Analysis of potassium transport by rabbit ccd conducive pathways and potassium potassium exchange by sodium potassium pump
Nonaka, T.; Warden, D.H.; Stokes, J.B.
American Journal of Physiology 262(1 Part 2): F86-F97
ISSN/ISBN: 0363-6143 Accession: 007016998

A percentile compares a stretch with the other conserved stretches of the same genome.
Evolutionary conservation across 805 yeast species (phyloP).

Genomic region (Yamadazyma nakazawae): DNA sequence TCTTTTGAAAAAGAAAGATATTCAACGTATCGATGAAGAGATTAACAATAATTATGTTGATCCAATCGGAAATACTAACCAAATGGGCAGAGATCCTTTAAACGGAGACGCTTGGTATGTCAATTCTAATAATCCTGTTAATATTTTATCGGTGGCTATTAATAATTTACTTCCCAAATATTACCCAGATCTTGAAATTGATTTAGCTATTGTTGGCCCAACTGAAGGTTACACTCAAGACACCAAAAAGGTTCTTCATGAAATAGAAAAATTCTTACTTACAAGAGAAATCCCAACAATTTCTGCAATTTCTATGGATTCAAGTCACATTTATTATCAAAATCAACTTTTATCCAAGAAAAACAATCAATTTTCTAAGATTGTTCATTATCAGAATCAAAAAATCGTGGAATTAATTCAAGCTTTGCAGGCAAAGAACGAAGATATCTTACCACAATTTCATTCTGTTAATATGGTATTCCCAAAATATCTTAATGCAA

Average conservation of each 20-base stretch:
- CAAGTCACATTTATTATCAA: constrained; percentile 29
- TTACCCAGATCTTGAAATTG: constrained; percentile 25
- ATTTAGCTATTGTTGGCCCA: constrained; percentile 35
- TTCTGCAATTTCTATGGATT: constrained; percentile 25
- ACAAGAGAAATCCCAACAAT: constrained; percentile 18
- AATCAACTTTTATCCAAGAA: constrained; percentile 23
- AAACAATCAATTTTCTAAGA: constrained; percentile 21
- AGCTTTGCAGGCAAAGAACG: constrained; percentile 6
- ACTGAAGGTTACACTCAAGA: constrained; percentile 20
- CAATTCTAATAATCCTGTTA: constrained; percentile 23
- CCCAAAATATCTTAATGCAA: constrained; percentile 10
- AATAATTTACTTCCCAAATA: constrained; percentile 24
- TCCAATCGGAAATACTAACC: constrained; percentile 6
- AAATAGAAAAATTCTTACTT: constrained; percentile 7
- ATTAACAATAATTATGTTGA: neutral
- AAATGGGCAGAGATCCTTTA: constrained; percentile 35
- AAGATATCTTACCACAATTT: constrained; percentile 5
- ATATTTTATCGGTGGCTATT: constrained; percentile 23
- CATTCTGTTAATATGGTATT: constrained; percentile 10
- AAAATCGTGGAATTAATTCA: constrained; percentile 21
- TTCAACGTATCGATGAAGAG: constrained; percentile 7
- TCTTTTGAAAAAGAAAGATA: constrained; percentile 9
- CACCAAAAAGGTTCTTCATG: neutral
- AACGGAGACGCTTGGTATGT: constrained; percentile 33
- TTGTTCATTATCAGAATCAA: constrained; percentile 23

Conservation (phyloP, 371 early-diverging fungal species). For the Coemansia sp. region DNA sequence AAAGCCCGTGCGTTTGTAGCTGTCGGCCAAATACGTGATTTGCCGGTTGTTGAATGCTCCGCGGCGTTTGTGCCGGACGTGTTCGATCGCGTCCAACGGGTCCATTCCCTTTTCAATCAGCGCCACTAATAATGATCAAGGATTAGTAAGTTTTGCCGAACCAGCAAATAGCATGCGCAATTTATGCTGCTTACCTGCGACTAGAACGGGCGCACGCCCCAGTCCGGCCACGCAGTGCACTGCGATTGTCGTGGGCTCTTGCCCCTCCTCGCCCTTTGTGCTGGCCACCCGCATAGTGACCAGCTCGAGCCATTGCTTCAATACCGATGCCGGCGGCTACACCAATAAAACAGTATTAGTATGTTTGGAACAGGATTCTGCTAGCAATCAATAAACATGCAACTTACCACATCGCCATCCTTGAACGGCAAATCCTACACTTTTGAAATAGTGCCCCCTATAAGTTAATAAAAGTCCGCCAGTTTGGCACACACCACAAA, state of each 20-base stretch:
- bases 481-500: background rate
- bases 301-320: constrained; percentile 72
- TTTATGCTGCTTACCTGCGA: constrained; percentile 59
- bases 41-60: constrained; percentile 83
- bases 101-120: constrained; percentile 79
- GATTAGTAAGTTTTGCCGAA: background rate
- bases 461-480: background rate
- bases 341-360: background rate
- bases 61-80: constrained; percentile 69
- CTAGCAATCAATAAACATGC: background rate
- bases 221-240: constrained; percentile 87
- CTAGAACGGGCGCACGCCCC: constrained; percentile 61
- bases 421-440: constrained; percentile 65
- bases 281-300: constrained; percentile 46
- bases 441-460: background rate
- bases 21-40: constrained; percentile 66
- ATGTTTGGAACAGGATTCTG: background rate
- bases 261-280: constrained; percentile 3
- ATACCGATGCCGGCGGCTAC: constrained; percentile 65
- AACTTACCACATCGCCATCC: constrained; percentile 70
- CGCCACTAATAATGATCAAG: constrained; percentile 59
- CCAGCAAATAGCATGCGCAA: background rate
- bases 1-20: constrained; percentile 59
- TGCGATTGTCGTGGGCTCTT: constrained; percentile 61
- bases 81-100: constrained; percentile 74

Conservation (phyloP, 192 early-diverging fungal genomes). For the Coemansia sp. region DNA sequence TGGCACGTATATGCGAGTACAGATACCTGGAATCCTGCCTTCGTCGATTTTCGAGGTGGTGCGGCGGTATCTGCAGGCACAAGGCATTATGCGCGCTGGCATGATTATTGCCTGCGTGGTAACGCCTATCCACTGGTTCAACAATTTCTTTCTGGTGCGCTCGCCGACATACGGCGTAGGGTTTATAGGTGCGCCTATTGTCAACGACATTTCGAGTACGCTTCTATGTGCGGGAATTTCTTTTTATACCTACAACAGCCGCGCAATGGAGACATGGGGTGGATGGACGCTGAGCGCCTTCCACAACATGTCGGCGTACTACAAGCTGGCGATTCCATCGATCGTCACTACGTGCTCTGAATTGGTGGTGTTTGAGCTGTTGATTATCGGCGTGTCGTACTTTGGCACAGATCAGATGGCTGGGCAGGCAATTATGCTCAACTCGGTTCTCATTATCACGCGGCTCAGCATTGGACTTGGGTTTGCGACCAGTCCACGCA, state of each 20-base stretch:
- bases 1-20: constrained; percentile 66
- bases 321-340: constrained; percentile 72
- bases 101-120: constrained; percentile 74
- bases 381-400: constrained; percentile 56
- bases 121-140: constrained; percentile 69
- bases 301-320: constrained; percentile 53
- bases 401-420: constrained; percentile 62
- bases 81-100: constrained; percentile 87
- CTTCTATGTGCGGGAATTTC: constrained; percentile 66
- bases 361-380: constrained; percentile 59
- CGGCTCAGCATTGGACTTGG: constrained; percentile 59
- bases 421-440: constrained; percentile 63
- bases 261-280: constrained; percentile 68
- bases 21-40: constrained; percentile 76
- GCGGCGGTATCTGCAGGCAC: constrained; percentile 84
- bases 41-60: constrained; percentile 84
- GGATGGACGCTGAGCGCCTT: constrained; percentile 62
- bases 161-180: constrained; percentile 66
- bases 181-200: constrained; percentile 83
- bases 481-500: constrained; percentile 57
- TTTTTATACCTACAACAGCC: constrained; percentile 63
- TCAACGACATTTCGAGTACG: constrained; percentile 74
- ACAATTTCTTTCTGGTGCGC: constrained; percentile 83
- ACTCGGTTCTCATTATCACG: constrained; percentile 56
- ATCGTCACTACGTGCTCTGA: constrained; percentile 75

We studied the cellular pathways of K+ transport by the rabbit cortical collecting duct that was stimulated to absorb Na+ and to secrete K+. The vast majority of K+ secretion (into the lumen) was inhibited by benzamil, a blocker of epithelial Na+ channels. The residual K+ secretion was completely inhibited by ouabain. Thus all active K+ secretion was dependent on Na+ transport by the Na+-K+ pump. The passive pathways of K+ transport were further examined using tracer and electrophysiological measurements. K+ transfer across the apical membrane was predominantly or exclusively conductive; the apical K+ conductance was 31 mS/cm2. The basolateral membrane contained two pathways for K+ tracer translocation. The (barium-sensitive) conductive pathway accounted for a relatively small (12-20%) portion of the tracer permeation. A larger pathway appeared to be via K+-K+ exchange on the Na+-K+ pump. The magnitude of the Ba2+-sensitive (basolateral) K+ conductance predicted a substantially larger tracer flux than was actually measured. The best explanation for this difference is the presence of single-file diffusion through K+ channels on the apical and basolateral membranes. An analysis of the electrically silent K+ transport from lumen to bath suggests that the Na+-K+ pump can vary the ratio of its Na+-K+ and K+-K+ modes of operation. When the tubule is actively transporting Na+ and K+, the Na+/K+-K+ turnover ratio is > 7. When Na+ transport is limited by inhibiting Na+ entry across the apical membrane, the ratio falls to < 1. A major factor determining this ratio is probably the availability of Na+ to the cytoplasmic side of the pump.